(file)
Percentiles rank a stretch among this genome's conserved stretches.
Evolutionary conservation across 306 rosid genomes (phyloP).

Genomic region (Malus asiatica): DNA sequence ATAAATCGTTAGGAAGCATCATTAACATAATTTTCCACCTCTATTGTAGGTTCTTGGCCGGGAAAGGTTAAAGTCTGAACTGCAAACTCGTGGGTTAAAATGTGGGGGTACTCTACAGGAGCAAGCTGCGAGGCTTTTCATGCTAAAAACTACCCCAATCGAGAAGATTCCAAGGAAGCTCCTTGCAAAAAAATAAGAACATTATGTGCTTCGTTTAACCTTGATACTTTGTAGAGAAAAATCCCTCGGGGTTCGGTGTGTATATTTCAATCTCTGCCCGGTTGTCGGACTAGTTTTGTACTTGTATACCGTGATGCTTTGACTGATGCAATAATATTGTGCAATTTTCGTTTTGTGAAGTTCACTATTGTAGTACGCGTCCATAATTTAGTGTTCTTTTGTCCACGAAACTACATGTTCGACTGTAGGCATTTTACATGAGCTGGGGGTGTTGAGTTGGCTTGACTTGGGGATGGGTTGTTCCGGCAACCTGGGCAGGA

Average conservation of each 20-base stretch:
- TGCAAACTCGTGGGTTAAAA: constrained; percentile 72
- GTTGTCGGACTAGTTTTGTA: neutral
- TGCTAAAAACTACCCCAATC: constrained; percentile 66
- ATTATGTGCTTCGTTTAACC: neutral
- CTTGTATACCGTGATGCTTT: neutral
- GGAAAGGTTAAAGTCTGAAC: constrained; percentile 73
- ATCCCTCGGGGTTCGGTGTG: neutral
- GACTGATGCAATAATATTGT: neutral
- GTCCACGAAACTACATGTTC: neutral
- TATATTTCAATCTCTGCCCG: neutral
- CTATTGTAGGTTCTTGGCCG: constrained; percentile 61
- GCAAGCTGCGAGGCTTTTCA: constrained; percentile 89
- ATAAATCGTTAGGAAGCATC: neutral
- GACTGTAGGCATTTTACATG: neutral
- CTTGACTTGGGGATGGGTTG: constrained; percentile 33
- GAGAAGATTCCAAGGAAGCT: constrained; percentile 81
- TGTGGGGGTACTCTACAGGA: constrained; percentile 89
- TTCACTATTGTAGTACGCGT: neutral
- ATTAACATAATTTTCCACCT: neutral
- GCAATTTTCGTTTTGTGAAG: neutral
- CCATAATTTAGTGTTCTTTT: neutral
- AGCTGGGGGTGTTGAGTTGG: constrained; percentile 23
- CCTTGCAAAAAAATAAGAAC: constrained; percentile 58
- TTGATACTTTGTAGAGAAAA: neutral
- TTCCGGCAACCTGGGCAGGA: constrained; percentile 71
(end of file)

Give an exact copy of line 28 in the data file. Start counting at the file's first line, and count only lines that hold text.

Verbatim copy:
- TTGATACTTTGTAGAGAAAA: neutral